Dr. Catherine Girard

Assistant Professor
Immaculata Hall
(902) 867-3349



Catherine Girard is an award-winning teacher and holds a PhD in Art History from Harvard University. She specializes in eighteenth-century visual and material cultures, with a focus on French art, hunting practices, natural history, the body, and contact between settlers and Indigenous peoples in the North Atlantic world. Her current writing project is a critical examination of paintings with hunting subjects made by Rococo artists. Her next project attends to visual and material cultures of hunting and contact in the subarctic regions during the eighteenth century. She was a Kress institutional fellow at the Institut national d’histoire de l’art (Paris), a Mellon Postdoctoral Fellow and Lecturer at Columbia University, a Visiting Assistant Professor at Williams College, and an Assistant Professor at Eastern Washington University. She received Canada’s Governor General’s Academic Gold Medal. She is the Notes & Queries editor for Journal18, a peer-reviewed journal of eighteenth-century art and culture.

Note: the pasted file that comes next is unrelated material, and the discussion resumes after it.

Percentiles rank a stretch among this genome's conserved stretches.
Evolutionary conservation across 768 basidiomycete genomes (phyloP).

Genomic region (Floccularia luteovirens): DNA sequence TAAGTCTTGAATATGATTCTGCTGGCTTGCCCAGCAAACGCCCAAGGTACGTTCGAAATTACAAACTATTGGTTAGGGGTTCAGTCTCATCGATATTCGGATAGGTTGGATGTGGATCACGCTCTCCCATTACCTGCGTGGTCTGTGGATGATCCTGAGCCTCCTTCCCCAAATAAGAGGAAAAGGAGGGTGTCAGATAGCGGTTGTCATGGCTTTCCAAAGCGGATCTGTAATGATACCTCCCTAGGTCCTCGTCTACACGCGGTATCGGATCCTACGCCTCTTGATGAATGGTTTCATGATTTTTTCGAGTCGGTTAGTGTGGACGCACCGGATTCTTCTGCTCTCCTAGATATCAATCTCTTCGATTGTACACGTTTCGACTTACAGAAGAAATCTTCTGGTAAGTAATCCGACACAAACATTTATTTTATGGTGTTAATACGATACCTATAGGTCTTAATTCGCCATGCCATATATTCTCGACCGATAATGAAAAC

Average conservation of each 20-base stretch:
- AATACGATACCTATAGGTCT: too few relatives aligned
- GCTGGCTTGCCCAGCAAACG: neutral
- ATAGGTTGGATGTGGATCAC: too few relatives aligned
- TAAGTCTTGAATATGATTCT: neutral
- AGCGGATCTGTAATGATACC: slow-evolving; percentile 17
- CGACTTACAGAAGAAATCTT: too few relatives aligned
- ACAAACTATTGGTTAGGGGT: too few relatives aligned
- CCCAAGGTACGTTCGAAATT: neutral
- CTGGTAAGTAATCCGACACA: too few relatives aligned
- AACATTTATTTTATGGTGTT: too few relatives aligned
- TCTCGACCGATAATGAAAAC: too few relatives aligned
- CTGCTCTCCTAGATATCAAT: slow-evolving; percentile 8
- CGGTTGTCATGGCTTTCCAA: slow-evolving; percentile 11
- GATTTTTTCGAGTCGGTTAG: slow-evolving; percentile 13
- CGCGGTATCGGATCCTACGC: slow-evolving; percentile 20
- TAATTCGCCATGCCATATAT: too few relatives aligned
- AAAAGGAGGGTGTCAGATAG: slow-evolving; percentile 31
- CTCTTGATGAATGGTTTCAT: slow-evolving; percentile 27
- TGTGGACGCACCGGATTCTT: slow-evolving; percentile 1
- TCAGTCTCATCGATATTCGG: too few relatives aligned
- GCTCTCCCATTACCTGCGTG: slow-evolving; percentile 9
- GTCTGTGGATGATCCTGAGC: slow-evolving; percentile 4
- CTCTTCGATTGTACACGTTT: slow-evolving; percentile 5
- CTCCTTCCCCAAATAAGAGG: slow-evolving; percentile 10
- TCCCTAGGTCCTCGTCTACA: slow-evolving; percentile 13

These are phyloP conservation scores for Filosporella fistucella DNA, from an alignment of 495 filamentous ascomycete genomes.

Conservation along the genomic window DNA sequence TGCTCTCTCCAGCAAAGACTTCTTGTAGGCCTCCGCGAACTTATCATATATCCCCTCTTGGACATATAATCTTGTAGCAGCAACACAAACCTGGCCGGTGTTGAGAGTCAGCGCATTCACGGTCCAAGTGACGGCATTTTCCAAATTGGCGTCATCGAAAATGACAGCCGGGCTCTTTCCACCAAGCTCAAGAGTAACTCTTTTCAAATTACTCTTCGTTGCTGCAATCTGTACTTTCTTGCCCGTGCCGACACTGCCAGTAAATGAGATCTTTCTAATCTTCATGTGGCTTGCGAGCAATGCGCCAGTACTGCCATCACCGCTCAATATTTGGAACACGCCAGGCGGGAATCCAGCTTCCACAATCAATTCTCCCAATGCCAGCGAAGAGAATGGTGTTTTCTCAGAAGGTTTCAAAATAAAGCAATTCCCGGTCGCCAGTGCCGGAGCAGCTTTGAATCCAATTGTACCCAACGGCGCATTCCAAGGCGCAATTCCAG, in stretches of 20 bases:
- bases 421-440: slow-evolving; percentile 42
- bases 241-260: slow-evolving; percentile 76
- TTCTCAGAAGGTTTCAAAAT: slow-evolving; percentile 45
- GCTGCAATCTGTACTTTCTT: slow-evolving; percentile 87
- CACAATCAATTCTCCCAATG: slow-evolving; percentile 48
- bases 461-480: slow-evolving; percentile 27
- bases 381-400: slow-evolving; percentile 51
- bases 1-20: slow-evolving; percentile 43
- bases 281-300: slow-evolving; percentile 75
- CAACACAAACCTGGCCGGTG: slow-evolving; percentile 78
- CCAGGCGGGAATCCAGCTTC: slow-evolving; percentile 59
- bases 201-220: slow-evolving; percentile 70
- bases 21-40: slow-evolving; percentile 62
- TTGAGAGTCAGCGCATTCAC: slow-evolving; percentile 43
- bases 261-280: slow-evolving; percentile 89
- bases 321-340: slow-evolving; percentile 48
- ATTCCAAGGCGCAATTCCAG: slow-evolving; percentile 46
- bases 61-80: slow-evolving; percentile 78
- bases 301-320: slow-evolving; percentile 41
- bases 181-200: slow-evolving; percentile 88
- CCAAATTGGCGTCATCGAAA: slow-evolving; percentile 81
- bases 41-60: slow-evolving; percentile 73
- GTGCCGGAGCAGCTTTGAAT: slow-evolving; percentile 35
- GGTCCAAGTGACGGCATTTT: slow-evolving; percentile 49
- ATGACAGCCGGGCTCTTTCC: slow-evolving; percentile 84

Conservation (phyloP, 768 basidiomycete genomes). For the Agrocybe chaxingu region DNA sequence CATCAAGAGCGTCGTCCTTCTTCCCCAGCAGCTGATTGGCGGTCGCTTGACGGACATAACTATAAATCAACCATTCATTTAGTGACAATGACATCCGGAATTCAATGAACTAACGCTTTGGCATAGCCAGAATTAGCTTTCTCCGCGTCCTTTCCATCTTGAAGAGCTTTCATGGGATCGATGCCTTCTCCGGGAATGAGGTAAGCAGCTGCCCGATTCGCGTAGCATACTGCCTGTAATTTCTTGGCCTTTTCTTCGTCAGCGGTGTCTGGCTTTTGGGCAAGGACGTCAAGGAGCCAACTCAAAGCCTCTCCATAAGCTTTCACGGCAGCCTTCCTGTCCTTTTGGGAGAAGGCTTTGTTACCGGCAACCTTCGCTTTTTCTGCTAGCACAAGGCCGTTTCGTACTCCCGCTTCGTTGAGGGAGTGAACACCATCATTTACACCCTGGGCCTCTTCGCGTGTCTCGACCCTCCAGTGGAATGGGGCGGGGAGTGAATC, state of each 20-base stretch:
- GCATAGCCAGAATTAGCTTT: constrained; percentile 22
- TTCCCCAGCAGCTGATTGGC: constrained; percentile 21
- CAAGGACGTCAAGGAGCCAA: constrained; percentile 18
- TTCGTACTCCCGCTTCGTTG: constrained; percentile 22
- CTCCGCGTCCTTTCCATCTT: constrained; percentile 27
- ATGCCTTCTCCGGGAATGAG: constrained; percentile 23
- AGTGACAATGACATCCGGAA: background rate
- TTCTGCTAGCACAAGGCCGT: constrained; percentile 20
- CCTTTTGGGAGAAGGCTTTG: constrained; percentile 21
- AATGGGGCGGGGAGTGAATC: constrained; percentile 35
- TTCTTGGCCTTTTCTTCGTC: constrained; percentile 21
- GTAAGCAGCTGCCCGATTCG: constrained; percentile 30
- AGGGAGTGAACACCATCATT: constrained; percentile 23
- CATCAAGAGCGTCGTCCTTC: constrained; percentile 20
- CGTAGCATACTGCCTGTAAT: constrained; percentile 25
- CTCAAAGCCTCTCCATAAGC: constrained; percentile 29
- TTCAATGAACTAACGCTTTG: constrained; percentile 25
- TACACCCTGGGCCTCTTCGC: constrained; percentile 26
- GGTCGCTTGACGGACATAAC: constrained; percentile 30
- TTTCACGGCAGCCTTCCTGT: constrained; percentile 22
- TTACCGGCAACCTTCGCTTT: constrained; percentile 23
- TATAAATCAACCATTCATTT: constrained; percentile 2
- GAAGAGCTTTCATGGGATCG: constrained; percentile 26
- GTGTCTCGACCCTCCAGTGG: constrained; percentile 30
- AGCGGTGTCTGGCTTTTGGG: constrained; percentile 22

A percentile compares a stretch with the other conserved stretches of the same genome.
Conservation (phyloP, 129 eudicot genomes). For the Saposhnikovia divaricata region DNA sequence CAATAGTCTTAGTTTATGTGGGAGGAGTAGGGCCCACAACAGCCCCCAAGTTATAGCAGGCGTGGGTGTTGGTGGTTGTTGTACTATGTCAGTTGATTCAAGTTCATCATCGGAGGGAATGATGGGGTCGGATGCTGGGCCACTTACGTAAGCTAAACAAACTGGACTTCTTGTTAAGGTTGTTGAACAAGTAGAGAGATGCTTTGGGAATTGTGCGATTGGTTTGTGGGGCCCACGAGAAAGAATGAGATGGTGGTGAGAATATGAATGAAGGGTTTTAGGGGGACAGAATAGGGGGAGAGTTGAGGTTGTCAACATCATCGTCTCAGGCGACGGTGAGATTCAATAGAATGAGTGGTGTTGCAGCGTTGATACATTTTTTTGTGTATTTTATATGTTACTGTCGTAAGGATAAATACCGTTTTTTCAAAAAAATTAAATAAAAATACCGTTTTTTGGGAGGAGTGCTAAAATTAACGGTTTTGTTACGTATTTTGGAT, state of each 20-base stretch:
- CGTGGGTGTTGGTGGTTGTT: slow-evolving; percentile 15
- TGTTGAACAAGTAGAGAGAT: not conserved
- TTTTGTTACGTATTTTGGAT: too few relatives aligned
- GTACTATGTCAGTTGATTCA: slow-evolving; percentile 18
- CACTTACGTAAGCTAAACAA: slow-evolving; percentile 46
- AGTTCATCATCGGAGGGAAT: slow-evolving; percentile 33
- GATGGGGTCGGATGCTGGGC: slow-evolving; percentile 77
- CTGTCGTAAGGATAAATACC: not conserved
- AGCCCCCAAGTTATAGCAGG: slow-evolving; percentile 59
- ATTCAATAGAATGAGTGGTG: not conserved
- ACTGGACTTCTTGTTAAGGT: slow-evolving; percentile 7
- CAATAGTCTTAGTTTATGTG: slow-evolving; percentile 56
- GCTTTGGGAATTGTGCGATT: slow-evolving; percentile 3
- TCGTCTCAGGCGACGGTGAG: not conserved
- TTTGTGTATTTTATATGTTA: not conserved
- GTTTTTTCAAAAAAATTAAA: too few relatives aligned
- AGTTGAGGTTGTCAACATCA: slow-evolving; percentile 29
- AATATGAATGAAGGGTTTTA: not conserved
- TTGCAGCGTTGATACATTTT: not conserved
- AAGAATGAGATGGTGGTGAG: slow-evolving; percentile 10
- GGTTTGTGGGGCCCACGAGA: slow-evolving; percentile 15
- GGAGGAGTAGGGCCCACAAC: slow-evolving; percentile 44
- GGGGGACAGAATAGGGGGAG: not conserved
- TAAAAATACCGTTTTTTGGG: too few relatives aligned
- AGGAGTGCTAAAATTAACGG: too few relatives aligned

Courses taught

Courses taught



Contact Information




Recent Publications

Recent publications:

“Innu Painted Caribou-Skin Coats and Other Tales of Elusiveness,” Journal18, no. 7 (Spring 2019). 


“L’art et le temps de la chasse dans la section française de l’“International Jagdausstellung” (Berlin, 1937),” Il Capitale Culturale. Studies on the Value of Cultural Heritage, no. 14 (2016) “Museums and Exhibitions Between WWI and WWII,” 387-405.


“Space, Intimacy, and Deformity: Stags at Louis XV’s Versailles,” Interiors and Interiority, ed. Ewa Lajer-Burcharth and Beate Söntgen, Berlin: De Gruyter, 2015.


“Plume,” in 1740, un abrégé du monde. Savoirs et collections autour de Dezallier d'Argenville, ed. Anne Lafont, 186-194, Paris: Fage, 2012.